Anne was briefly reunited with two friends, Hanneli Goslar (nicknamed "Lies" in the diary) and Nanette Blitz, who both survived the war. Blitz described Anne as bald, emaciated and shivering. Goslar said that although Anne was ill herself, Anne was more concerned about her sister. Margot's illness was more severe. She stayed in her bunk, too weak to walk. Anne told her friends she believed her parents were dead.
In March 1945, a typhus epidemic spread through the camp, killing an estimated 17,000 prisoners. Witnesses later testified that Margot fell from her bunk in her weakened state and was killed by the shock. A few days later Anne was dead too, only a few weeks before the camp was liberated by British troops on April 15, 1945.
Otto Frank survived and returned to Amsterdam. He learned that his wife had died and his daughters had been transferred to Bergen-Belsen. Although he remained hopeful that they had survived, in July 1945, the Red Cross confirmed the deaths of Anne and Margot. It was only then that Miep Gies gave him the diary. Otto read it and later commented that he had not realized Anne had kept such an accurate and well-written record of their time together. Moved by her repeated wish to be an author, he began to consider having it published. When asked many years later to recall his first reaction he said simply, "I never knew my little Anne was so deep."
Anne candidly described her life, her family and companions and their predicament. Her ambition to write fiction for publication emerged. In the spring of 1944, she heard a radio broadcast by Gerrit Bolkestein—a member of the Dutch government in exile. He announced that when the war ended, he would create a public record of the Dutch people's oppression under German occupation. He mentioned the publication of letters and diaries. Anne decided she would submit her work when the time came. She began editing her writing with publication in mind. Her original notebook was supplemented by additional notebooks and loose sheets of paper. She created pseudonyms for the members of the household and the helpers. The van Pels family became Hermann, Petronella, and Peter van Daan, and Fritz Pfeffer became Albert Düssell. Otto Frank used her original diary, "version A," and her edited version, "version B," to produce the first version for publication. He removed passages which referred to his wife in unflattering terms, and sections that discussed Anne's growing sexuality. He restored the true identities of his family and retained all other pseudonyms.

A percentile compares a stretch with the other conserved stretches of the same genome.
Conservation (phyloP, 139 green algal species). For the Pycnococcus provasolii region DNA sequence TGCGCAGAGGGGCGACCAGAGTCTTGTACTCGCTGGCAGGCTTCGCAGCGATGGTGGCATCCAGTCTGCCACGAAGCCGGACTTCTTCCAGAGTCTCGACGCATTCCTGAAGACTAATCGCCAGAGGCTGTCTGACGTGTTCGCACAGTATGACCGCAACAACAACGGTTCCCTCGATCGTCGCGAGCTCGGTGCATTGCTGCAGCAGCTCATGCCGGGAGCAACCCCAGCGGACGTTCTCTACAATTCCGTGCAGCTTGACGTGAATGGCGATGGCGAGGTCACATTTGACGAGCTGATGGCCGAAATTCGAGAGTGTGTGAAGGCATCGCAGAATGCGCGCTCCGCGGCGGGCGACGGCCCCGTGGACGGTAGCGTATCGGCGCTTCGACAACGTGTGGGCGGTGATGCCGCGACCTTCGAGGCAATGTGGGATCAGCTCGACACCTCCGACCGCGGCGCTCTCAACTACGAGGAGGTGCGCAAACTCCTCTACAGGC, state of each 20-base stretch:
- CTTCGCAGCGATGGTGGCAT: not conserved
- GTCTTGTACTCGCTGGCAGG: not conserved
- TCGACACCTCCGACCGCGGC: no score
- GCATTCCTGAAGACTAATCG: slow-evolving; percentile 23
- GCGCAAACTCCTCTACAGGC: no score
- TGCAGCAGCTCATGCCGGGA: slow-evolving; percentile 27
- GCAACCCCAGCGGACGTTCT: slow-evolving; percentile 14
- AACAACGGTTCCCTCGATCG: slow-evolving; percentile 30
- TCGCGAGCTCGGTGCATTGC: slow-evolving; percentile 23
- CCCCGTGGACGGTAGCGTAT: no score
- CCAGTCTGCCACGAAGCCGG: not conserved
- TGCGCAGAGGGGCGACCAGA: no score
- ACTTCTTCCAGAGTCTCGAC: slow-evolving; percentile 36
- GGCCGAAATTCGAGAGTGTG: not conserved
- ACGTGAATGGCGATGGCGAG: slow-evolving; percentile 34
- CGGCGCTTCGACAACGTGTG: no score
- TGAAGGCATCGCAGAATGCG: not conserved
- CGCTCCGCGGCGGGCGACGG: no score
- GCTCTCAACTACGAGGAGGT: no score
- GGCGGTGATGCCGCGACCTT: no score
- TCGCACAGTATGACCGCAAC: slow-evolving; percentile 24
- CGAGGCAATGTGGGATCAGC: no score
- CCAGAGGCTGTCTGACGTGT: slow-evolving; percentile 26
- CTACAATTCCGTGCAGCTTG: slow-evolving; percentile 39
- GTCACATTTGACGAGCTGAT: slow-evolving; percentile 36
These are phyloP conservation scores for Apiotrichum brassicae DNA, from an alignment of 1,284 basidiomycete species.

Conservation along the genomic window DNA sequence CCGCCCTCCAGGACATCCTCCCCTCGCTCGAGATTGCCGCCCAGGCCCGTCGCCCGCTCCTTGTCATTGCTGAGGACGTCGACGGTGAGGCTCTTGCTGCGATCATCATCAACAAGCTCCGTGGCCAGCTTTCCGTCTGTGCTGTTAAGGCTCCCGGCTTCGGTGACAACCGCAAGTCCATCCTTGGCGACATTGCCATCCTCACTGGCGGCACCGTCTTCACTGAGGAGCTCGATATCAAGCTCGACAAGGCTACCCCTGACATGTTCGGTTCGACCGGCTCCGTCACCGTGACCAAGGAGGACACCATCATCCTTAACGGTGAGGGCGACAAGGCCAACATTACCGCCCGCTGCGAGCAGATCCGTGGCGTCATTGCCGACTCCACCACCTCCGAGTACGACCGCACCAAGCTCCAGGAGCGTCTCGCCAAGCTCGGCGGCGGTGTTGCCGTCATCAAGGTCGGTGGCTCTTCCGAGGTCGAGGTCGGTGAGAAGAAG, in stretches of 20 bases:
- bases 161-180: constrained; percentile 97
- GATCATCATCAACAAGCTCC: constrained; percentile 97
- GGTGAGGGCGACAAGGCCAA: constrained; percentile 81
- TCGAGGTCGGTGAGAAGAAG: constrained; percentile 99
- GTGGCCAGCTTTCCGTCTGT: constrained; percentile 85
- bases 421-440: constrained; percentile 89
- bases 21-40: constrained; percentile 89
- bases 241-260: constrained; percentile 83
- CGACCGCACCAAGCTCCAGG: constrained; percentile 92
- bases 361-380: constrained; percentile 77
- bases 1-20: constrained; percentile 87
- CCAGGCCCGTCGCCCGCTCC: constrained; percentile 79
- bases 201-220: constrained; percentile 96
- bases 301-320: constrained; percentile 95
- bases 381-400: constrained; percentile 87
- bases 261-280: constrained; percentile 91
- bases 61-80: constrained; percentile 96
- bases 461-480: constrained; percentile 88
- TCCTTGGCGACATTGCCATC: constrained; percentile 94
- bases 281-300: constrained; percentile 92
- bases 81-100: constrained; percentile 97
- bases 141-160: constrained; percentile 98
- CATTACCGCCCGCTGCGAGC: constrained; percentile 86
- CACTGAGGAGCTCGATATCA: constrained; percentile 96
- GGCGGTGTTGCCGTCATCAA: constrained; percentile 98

Otto gave the diary to historian Anne Romein, who tried unsuccessfully to have it published. She then gave it to her husband Jan Romein, who wrote an article about it, titled "Kinderstem" ("A Child's Voice"), published in the newspaper Het Parool]] on April 3, 1946. He wrote that the diary "stammered out in a child's voice, embodies all the hideousness of fascism, more so than all the evidence at Nuremberg put together" His article attracted attention from publishers. The diary was published in 1947, followed by a second run in 1950. The first American edition was published in 1952, under the title Anne Frank: The Diary of a Young Girl. A play based upon the diary, by Frances Goodrich and Albert Hackett, premiered in New York City on October 5, 1955, and later won a Pulitzer Prize for Drama. It was followed by the 1959 movie The Diary of Anne Frank, which was a critical and commercial success. Over the years the popularity of the diary grew. In many schools, particularly in the United States, it was included as part of the curriculum.
In 1986, the Netherlands State Institute for War Documentation published the so-called "critical edition" of the diary. It includes comparisons from all known versions. It includes discussion asserting authentication and additional historical information about the family and the diary.